Black Girl With Long Hair

Leila Noelliste, founder of Black Girl with Long Hair (April 2008). Social media, pop culture and black beauty enthusiast. bell hooks' hair twin...

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18 Comments on "Naomi Davis // Natural Hair Style Icon"

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Copa-canary

Great post! This segment on professional women and natural hair is a great idea! it bridges the concept of wearing natural hair in general and wearing it everyday, which for most of us involves wearing it to work/offices. I can’t wait to read the rest of Ms. Davis’ interview. Always insightful material to read on this blog :-}

Anonymous

This particular interview was inspiring. I am an older hair diva and sometimes I don’t want to “look” to young with my hairstyles. Thanks for sharing Namoi’s story.

Loolalooh

Thanks for posting this interview. Naomi sounds like a very wise woman and hit some really good notes.

Anonymous

Naomi,

You are so beautiful. I really love your hair. You are my new hair idol. God Bless you.

Patricia Grannum

It’s so great to see a successful black woman say it’s perfectly alright to wear your natural hair in the workplace. Hopefully this will help dispel some misconceptions!

http://womanofcolour.blogspot.com

Crackkills
I remember when my former supervisor told me my afro would scare white people away from taking tours where I used to work. And indeed some white people would seem stoked to see the museum until they learned I would be their guide…. I guess they didn’t feel comfortable being taken around a plantation with an “Angela Davis” type. I no longer work at that place, but I still have that thinking of how my “revolutionary” hair is offputting…. It’s really hard if you are a public servant because you have to make yourself look approachable….and in some areas of… Read more »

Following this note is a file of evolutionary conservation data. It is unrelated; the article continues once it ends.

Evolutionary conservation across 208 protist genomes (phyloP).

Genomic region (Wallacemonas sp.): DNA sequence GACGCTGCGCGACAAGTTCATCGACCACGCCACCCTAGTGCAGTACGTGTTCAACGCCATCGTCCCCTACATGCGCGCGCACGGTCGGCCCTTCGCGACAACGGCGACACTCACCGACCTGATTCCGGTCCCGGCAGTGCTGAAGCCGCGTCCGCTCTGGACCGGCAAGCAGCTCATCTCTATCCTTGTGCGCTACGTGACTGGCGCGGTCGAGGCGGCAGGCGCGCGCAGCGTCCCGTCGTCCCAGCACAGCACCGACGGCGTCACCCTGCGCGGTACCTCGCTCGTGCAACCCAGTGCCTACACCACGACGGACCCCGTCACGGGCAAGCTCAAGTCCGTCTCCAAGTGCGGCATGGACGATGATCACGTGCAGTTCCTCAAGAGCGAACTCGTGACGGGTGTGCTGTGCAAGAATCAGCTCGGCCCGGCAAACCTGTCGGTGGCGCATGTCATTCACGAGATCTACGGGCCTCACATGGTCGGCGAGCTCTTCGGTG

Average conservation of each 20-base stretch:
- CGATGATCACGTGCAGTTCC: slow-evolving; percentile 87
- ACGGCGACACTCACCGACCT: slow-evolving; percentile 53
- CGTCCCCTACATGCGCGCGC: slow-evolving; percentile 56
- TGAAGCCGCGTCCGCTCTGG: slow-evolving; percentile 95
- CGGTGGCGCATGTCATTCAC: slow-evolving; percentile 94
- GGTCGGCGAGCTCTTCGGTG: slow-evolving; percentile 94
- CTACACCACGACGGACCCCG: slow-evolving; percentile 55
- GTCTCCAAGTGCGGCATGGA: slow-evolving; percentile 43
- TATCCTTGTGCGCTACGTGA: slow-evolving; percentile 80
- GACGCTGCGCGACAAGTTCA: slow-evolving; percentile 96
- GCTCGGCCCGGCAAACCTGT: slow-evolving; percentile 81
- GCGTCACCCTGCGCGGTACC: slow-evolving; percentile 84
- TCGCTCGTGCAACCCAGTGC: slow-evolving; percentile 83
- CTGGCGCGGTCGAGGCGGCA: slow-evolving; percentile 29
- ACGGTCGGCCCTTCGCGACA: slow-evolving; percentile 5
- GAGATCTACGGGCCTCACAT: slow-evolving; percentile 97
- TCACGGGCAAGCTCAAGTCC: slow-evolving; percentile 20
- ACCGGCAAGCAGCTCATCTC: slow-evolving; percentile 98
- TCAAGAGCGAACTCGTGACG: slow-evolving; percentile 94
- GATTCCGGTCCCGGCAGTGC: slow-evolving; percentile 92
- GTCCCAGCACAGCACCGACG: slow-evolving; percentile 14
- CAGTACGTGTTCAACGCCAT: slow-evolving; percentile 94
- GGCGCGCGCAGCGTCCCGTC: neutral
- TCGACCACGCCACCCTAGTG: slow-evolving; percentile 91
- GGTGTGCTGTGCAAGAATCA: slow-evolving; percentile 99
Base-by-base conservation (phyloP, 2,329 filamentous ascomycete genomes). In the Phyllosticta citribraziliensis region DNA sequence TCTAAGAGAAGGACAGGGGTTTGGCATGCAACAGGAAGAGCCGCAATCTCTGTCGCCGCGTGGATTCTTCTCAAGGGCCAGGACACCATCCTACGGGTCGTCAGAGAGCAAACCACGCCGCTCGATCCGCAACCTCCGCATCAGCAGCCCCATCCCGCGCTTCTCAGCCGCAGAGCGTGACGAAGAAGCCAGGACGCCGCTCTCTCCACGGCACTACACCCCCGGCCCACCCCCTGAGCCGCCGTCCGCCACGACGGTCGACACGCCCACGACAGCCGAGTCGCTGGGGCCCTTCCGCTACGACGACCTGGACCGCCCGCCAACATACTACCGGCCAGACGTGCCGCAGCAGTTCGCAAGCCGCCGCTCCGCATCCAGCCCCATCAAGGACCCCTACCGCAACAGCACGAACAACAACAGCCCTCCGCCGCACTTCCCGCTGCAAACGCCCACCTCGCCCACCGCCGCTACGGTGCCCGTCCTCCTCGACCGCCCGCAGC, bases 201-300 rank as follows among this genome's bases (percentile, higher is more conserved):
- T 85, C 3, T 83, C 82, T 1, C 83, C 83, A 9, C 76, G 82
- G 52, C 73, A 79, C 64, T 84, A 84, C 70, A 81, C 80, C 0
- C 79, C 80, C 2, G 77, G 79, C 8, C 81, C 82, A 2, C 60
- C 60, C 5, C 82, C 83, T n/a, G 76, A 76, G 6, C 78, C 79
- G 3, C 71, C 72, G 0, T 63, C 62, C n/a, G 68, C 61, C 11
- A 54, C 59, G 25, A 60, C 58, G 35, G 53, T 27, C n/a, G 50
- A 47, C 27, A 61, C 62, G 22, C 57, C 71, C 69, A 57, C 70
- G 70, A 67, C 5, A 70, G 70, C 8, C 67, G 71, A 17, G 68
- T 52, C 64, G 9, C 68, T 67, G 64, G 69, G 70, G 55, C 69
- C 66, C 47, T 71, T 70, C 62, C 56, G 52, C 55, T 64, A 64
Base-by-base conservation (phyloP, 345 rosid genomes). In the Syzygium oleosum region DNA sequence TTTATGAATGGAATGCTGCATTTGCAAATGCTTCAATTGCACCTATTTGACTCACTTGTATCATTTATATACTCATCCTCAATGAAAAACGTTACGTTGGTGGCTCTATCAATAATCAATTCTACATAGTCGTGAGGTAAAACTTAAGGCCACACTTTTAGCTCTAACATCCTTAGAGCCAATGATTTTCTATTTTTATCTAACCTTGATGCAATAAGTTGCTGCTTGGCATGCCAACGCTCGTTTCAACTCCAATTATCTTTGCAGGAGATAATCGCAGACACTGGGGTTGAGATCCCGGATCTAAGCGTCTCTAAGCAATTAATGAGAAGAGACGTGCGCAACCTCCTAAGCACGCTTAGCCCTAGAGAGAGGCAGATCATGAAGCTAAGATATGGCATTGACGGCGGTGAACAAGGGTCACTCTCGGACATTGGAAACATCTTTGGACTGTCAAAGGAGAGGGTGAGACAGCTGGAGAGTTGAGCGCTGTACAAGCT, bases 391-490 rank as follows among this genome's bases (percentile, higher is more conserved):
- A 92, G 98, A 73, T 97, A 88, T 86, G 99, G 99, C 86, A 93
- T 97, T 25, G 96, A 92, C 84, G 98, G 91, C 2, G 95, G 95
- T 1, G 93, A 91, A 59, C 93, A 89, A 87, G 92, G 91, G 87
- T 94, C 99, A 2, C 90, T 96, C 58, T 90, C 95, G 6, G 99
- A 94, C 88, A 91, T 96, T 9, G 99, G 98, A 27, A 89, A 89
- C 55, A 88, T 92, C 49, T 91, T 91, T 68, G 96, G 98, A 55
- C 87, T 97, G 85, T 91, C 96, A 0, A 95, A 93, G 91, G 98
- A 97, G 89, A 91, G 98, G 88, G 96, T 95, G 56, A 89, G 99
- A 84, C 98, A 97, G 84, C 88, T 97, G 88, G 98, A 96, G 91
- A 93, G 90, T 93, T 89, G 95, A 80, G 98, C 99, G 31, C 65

Sugabelly

Naomi Davis’ hair is my weed.

The Notorious Z.A.G.
Her hair is beautiful, and her wisdom is inspiring. I feel as though we could all learn something from Ms. Naomi… I know I did! I first heard of the Black doll/white doll experiment a few years back and was immediately thankful to my mom who provided me with beautiful Black babies and Barbies to play with. Its messed up that not only is racism is inherited from one generation to the next, but so is self-perception, self hatred, and self confidence.Being happily natural is only one of many steps that need to be taken to fully embrace the anomalies… Read more »
lilone

awesome 🙂

Black girl with long hair
Black girl with long hair

@ Zee… thanks!
@ Anonymous… lol, a new “shero” indeed. I love Naomi, but I’m also hoping that more bomb professional naturals will arise. I know they’re out there!
It is kinda crazy/inspiring, tho, to hear from someone from a different generation who’s been natural for so long.

sharmaine

Wow! This was a great post!

Naomi’s hair is gorgeous…maybe she’ll grace us with more pics? a reggie even?

Great job bglh. Can’t wait to see the rest.

Anonymous

Wow, a new shero has arisen. I love her hair. @JC. I don’t think the comment was directed at braids in general or the African roots of braids. I thought it referred to the extravagant amount of money we spend to buy hair from China (and India) to use for our braids. Black women spend and extraordinary amount of money on hair care. That’s what I thought she was referring to.

Jai

I really enjoyed part 1(I look forward to the other parts). I wish everyone who watched Tyra’s show this week could read this interview and learn something REAL about natural hair!!!

Great job L.

@ Nicole, I see it in my childhood as well and I’m glad I have a totally different mind set now!!

Nicole

Great post! Love the hair and a great perspective.

It’s so wild, I look back on my childhood and see signs of inferior thinking, more than I’d care to admit. Funny how society works on you (not really).

Jc
I liked most of this interview and I had never actually heard of Ida B-Wells or the doll studies …so interesting. I do strongly disagree on the commentary on ‘Chinese hair for African Braids.’Principally because I am Kenyan and I love African braids. As an example of traditional use of extensions – Maasai in Kenya do add wool/cotton to increase the length of their hair and some anthropologists believe before trade began they used cow’s tails! I certainly think that everyone has an idea of what is and isn’t Eurocentric. There are actually people who think of braids as ‘ethnic'(not… Read more »
msjaim

I love it.. cant wait to see pt 2. so many ppl need to get the idea of naps not being professional out of their head. whenever I here folks regurgitate that madness it makes me cringe…ppl need a lot of re-programming.

Zee

Wow. L, you are so cool for this. I can’t wait to read more from Naomi. I mean there are educational blogs and then there’s this blog, a cut above the rest.

Excellent read.

jenteel

THANK YOU for the real talk naomi! beautiful, educated and classy! you are absolutely regal.